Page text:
Although the use of ambulatory EEG (aEEG) to detect seizures in the outpatient setting is associated with greater convenience and cost savings compared with inpatient video-EEG monitoring, it can be burdensome for clinicians to review prolonged recordings in their entirety. Automatic seizure detectors (ASDs), which are currently available in several commercial formats, can help reduce this burden. “ASDs can facilitate the review of long-term EEG recordings to detect potential epileptiform activity and assist in artifact suppression,” Stephan U Schuele, MD, MPH, chief of neurophysiology and epilepsy at Northwestern University Feinberg School of Medicine in Chicago, Illinois, told Neurology Advisor.
Thus far, these tools have demonstrated substantial variability in their yield of seizure detection, and aEEG services may provide “only software preselected clipped data to their reading physicians unless raw tracings are speciﬁcally requested,” according to a new paper published in Neurology by Dr Schuele and colleagues.1 They conducted a single-center retrospective study to investigate the effectiveness of such clipped data in detecting “at least one seizure per study, therefore bringing to the reader’s attention a potential ‘high-risk’ study or whether it is still needed to read the continuous data.”
The raw tracings from 1257 prolonged aEEG studies (>24 hours) were reviewed in their entirety and processed using 1 of 3 commercially available ASD programs. For the raw data readings, the reviewer was a fellowship-trained neurophysiologist, who confirmed detections of ictal events with a second neurophysiologist. When both readers marked the same time period as an ictal event, these were considered expert-detected seizures; in cases of disagreement between the neurophysiologists, a consensus was reached after further review of the events.
While electrographic seizures were identified by expert review in 5.6% of studies, the ASDs correctly identified at least 1 seizure in only 53% of these cases, with no significant differences in detection rates between the 3 programs. There were slightly more frequent detections with ASDs in patients with generalized vs focal seizures (70% vs 46%; P =.06). “The study shows that ASDs have not only a high false positive rate — which has been widely recognized before — but also limited sensitivity,” said Dr Schuele. Thus, they “are not a substitute for a trained technologist reader or qualified physician to review the raw EEG.”
He believes that ASD software will advance to the level of the trained human reader, but even then, we “need to continue to validate those advancements in the actual clinical setting compared to the gold standard of a qualified human reader, rather than blindly relying on the convenience and promises of computer assisted readings.”
In a related editorial published in the same issue of Neurology, Juhász and Berg wrote that these results “demonstrate the disappointing reality that automated detection accuracy is inferior on aEEG compared to expert human analysis, at least for the software algorithms included in this study.”2 They also noted that the 53% detection rate of the ASD on aEEGs is significantly inferior to that of ASD data obtained from long-term inpatient studies, which are associated with nearly 90% sensitivity.3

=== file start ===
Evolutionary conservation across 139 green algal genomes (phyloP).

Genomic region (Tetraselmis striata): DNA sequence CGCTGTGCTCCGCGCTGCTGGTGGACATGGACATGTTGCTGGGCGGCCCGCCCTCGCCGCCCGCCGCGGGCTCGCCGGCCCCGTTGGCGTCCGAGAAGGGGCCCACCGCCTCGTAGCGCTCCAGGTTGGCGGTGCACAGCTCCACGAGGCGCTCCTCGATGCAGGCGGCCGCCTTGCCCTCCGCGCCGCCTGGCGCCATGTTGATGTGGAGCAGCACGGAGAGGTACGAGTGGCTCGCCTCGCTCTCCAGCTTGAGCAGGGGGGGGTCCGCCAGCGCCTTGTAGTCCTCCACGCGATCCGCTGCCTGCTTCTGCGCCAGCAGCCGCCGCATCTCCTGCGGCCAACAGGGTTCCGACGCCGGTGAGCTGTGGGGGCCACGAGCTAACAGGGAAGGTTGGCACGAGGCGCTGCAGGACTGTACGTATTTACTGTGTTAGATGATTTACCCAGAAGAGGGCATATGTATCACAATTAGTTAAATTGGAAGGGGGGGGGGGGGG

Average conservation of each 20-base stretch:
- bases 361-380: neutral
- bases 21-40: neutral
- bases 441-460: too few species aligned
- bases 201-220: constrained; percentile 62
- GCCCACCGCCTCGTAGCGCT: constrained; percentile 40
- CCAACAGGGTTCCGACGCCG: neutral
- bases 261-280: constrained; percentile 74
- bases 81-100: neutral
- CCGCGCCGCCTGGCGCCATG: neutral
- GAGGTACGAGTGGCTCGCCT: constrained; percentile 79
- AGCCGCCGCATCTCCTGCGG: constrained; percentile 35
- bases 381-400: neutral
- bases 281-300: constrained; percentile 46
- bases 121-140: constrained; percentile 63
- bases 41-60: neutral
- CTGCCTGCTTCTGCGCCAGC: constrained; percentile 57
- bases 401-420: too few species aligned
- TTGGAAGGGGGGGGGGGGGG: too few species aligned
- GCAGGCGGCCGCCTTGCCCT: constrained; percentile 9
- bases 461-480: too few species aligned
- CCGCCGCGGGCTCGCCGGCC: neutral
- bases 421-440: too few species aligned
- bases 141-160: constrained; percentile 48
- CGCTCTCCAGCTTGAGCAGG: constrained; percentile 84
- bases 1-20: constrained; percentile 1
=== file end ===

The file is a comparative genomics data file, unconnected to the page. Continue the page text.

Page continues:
Other findings from the new study 1 offer some clues regarding ways in which the accuracy of ASD in aEEG could potentially be improved in the future. The addition of a pushbutton event marker or patient log sheet provided an incremental yield of 19% over seizures identified by ASDs, although 61% of patients who experienced a seizure did not report these events; this observation aligns with previous results indicating substantial seizure underreporting by patients.4
In addition, in a subgroup of 32 studies that were prescreened by a registered technologist before review by neurophysiologists, 22% more studies with a seizure were identified compared with studies identified by the ASD and patient (84.5% vs 62.5%, respectively; P =.047).1 However, Juhász and Berg note that the prescreening approach only shifts the human burden rather than reducing it, and the expertise of technologists may be variable.2
“Recently emerging advances in multimodal recording and advanced big data analytic approaches oﬀer a glimmer of hope,” wrote Juhász and Berg.2 For example, the integration of scalp EEG data with other physiologic measures on wearable smart devices could lead to improved seizure detection with aEEG, and the further development of deep learning paradigms may help increase accuracy to 90% or greater, as observed with inpatient EEG recordings. “However, the true clinical value of these emerging technologies remains to be rigorously tested for massive aEEG recordings,” they stated. 2“Until then, the careful look of the trained human reader, however imperfect, will remain indispensable for accurate detection of seizures buried in the mass of aEEG data.”
- González Otárula KA, Mikhaeil-Demo Y, Bachman EM, Balaguera P, Schuele S. Automated seizure detection accuracy for ambulatory EEG recordings. Neurology. 2019;92(14):e1540-e1546.
- Juhász C, Berg M. Computerized seizure detection on ambulatory EEG: Finding the needles in the haystack. Neurology. 2019;92(14):641-642.
- Ulate-Campos A, Coughlin F, Gaínza-Lein M, Sánchez Fernández I, Pearl PL, Loddenkemper T. Automated seizure detection systems and their eﬀectiveness for each type of seizure. Seizure. 2016;40:88-101.
- Elger CE, Hoppe C. Diagnostic challenges in epilepsy: seizure under-reporting and seizure detection. Lancet Neurol. 2018;17(3):279-288.
This article originally appeared on Neurology Advisor